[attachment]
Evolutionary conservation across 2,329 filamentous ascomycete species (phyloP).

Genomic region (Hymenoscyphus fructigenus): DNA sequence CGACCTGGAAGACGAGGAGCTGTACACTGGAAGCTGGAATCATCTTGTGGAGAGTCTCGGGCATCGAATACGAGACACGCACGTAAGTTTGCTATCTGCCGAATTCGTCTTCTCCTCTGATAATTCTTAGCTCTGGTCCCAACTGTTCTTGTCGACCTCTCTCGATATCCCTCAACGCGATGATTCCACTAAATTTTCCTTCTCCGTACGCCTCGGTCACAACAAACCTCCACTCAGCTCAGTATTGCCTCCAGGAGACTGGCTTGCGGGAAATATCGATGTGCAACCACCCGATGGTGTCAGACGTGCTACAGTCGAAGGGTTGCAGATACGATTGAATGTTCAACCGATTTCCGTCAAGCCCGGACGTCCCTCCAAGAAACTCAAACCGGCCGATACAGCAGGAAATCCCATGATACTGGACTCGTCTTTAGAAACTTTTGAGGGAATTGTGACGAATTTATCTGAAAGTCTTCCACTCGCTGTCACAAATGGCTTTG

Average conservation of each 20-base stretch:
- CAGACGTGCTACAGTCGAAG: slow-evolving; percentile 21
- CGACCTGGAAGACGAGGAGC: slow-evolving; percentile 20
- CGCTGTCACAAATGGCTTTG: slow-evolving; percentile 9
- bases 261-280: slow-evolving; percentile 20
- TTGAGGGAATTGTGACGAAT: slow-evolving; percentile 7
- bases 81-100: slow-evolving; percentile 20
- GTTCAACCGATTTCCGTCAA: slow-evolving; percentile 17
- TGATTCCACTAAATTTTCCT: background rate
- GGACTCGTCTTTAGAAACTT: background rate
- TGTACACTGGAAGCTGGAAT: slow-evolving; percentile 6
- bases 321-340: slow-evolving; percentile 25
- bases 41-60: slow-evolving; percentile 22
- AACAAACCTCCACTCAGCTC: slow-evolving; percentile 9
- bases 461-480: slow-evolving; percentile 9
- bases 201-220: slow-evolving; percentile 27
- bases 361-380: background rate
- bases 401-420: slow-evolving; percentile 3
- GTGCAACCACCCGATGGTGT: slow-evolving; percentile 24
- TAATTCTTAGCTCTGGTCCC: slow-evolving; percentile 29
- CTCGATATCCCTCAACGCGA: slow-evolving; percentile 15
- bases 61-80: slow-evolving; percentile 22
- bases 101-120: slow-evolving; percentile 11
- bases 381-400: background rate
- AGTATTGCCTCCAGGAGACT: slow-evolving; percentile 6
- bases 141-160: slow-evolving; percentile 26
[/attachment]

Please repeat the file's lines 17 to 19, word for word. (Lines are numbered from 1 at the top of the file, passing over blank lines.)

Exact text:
- bases 461-480: slow-evolving; percentile 9
- bases 201-220: slow-evolving; percentile 27
- bases 361-380: background rate